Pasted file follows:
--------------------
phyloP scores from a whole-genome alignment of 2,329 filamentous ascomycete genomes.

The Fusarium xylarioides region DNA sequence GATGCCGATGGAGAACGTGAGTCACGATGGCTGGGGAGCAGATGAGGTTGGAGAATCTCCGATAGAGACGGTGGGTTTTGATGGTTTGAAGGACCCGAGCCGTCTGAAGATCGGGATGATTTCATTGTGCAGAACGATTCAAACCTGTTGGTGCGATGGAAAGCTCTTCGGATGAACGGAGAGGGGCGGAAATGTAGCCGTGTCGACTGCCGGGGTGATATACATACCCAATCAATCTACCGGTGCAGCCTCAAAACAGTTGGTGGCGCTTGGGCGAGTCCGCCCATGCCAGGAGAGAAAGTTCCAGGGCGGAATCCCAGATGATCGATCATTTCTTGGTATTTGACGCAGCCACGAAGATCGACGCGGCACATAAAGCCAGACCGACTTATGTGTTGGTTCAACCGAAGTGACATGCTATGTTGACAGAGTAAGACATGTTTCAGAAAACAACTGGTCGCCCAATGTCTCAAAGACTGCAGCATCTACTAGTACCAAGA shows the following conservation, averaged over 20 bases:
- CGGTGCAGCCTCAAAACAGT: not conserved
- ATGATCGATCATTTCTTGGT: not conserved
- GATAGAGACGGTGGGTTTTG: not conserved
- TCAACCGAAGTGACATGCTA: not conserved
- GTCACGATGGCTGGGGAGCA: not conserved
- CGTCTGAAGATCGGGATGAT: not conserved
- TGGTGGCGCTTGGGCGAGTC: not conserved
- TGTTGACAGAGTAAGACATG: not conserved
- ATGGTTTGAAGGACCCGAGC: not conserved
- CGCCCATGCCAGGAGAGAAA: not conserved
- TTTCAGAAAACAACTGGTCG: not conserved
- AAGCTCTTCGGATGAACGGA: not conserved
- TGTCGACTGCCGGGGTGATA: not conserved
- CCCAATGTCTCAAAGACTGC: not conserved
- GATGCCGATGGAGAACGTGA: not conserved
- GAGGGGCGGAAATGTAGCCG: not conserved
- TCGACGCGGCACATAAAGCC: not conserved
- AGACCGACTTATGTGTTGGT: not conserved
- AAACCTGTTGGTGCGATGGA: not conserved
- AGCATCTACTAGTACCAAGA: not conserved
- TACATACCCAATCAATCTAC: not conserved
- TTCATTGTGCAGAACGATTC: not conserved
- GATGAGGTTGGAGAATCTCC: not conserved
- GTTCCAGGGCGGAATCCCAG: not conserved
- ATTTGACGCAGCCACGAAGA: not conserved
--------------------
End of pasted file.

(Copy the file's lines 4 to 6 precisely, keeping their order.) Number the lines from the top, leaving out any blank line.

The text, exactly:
- ATGATCGATCATTTCTTGGT: not conserved
- GATAGAGACGGTGGGTTTTG: not conserved
- TCAACCGAAGTGACATGCTA: not conserved